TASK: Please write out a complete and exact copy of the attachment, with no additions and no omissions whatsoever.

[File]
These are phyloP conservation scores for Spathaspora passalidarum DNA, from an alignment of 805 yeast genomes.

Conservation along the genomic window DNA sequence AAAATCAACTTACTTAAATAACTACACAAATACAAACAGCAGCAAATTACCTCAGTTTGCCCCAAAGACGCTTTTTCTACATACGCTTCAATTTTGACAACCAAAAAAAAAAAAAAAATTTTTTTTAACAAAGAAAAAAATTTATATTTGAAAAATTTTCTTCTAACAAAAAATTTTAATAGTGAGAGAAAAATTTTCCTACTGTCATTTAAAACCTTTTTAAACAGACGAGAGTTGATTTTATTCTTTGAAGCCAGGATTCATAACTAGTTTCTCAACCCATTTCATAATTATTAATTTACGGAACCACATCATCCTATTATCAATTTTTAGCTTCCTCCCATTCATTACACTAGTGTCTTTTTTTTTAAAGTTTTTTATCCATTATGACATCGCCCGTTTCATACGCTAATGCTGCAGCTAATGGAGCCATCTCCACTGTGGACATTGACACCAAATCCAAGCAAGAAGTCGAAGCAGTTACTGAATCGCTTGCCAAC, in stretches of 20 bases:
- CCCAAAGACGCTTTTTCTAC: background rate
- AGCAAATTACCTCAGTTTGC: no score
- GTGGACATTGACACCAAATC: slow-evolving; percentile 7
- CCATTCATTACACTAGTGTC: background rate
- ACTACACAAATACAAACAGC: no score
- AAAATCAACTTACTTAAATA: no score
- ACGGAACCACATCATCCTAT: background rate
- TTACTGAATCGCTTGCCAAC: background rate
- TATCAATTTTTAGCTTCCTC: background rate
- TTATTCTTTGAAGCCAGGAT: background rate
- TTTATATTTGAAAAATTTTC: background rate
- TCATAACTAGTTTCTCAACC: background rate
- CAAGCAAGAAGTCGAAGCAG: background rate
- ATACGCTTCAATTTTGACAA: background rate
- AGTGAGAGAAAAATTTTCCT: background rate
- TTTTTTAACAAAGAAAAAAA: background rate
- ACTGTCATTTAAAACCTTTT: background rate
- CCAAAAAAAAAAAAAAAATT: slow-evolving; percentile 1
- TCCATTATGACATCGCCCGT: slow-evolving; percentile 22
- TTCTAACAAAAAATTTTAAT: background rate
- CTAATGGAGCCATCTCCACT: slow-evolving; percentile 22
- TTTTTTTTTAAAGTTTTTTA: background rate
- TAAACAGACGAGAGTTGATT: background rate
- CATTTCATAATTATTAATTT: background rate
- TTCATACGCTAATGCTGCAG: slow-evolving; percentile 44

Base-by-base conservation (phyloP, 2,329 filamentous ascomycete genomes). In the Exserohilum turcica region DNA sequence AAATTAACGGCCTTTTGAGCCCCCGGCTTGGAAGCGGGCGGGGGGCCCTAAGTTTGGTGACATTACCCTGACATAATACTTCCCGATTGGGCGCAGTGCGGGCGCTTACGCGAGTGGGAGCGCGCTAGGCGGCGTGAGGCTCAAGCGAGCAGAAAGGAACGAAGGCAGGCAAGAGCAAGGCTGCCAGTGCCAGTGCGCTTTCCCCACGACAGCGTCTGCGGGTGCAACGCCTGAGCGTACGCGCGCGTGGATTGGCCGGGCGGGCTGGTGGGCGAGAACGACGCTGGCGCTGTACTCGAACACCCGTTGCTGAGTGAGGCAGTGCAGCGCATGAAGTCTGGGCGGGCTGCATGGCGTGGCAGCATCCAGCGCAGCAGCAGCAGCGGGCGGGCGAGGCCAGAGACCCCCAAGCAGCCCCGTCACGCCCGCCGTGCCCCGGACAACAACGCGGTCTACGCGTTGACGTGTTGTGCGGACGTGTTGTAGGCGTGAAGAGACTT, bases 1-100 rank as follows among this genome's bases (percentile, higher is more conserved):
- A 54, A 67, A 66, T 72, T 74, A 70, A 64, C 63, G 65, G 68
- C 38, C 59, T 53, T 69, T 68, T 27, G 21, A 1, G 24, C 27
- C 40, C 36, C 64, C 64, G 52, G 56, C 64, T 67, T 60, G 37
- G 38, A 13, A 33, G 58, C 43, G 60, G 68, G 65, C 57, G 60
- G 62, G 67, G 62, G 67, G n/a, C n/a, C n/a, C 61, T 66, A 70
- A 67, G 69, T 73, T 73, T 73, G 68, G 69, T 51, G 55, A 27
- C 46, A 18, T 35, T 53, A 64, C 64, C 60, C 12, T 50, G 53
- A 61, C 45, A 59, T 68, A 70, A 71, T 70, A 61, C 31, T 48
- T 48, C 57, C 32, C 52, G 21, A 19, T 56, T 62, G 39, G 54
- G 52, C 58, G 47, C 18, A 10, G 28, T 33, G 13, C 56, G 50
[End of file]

These are phyloP conservation scores for Spathaspora passalidarum DNA, from an alignment of 805 yeast genomes.

Conservation along the genomic window DNA sequence AAAATCAACTTACTTAAATAACTACACAAATACAAACAGCAGCAAATTACCTCAGTTTGCCCCAAAGACGCTTTTTCTACATACGCTTCAATTTTGACAACCAAAAAAAAAAAAAAAATTTTTTTTAACAAAGAAAAAAATTTATATTTGAAAAATTTTCTTCTAACAAAAAATTTTAATAGTGAGAGAAAAATTTTCCTACTGTCATTTAAAACCTTTTTAAACAGACGAGAGTTGATTTTATTCTTTGAAGCCAGGATTCATAACTAGTTTCTCAACCCATTTCATAATTATTAATTTACGGAACCACATCATCCTATTATCAATTTTTAGCTTCCTCCCATTCATTACACTAGTGTCTTTTTTTTTAAAGTTTTTTATCCATTATGACATCGCCCGTTTCATACGCTAATGCTGCAGCTAATGGAGCCATCTCCACTGTGGACATTGACACCAAATCCAAGCAAGAAGTCGAAGCAGTTACTGAATCGCTTGCCAAC, in stretches of 20 bases:
- CCCAAAGACGCTTTTTCTAC: background rate
- AGCAAATTACCTCAGTTTGC: no score
- GTGGACATTGACACCAAATC: slow-evolving; percentile 7
- CCATTCATTACACTAGTGTC: background rate
- ACTACACAAATACAAACAGC: no score
- AAAATCAACTTACTTAAATA: no score
- ACGGAACCACATCATCCTAT: background rate
- TTACTGAATCGCTTGCCAAC: background rate
- TATCAATTTTTAGCTTCCTC: background rate
- TTATTCTTTGAAGCCAGGAT: background rate
- TTTATATTTGAAAAATTTTC: background rate
- TCATAACTAGTTTCTCAACC: background rate
- CAAGCAAGAAGTCGAAGCAG: background rate
- ATACGCTTCAATTTTGACAA: background rate
- AGTGAGAGAAAAATTTTCCT: background rate
- TTTTTTAACAAAGAAAAAAA: background rate
- ACTGTCATTTAAAACCTTTT: background rate
- CCAAAAAAAAAAAAAAAATT: slow-evolving; percentile 1
- TCCATTATGACATCGCCCGT: slow-evolving; percentile 22
- TTCTAACAAAAAATTTTAAT: background rate
- CTAATGGAGCCATCTCCACT: slow-evolving; percentile 22
- TTTTTTTTTAAAGTTTTTTA: background rate
- TAAACAGACGAGAGTTGATT: background rate
- CATTTCATAATTATTAATTT: background rate
- TTCATACGCTAATGCTGCAG: slow-evolving; percentile 44

Base-by-base conservation (phyloP, 2,329 filamentous ascomycete genomes). In the Exserohilum turcica region DNA sequence AAATTAACGGCCTTTTGAGCCCCCGGCTTGGAAGCGGGCGGGGGGCCCTAAGTTTGGTGACATTACCCTGACATAATACTTCCCGATTGGGCGCAGTGCGGGCGCTTACGCGAGTGGGAGCGCGCTAGGCGGCGTGAGGCTCAAGCGAGCAGAAAGGAACGAAGGCAGGCAAGAGCAAGGCTGCCAGTGCCAGTGCGCTTTCCCCACGACAGCGTCTGCGGGTGCAACGCCTGAGCGTACGCGCGCGTGGATTGGCCGGGCGGGCTGGTGGGCGAGAACGACGCTGGCGCTGTACTCGAACACCCGTTGCTGAGTGAGGCAGTGCAGCGCATGAAGTCTGGGCGGGCTGCATGGCGTGGCAGCATCCAGCGCAGCAGCAGCAGCGGGCGGGCGAGGCCAGAGACCCCCAAGCAGCCCCGTCACGCCCGCCGTGCCCCGGACAACAACGCGGTCTACGCGTTGACGTGTTGTGCGGACGTGTTGTAGGCGTGAAGAGACTT, bases 1-100 rank as follows among this genome's bases (percentile, higher is more conserved):
- A 54, A 67, A 66, T 72, T 74, A 70, A 64, C 63, G 65, G 68
- C 38, C 59, T 53, T 69, T 68, T 27, G 21, A 1, G 24, C 27
- C 40, C 36, C 64, C 64, G 52, G 56, C 64, T 67, T 60, G 37
- G 38, A 13, A 33, G 58, C 43, G 60, G 68, G 65, C 57, G 60
- G 62, G 67, G 62, G 67, G n/a, C n/a, C n/a, C 61, T 66, A 70
- A 67, G 69, T 73, T 73, T 73, G 68, G 69, T 51, G 55, A 27
- C 46, A 18, T 35, T 53, A 64, C 64, C 60, C 12, T 50, G 53
- A 61, C 45, A 59, T 68, A 70, A 71, T 70, A 61, C 31, T 48
- T 48, C 57, C 32, C 52, G 21, A 19, T 56, T 62, G 39, G 54
- G 52, C 58, G 47, C 18, A 10, G 28, T 33, G 13, C 56, G 50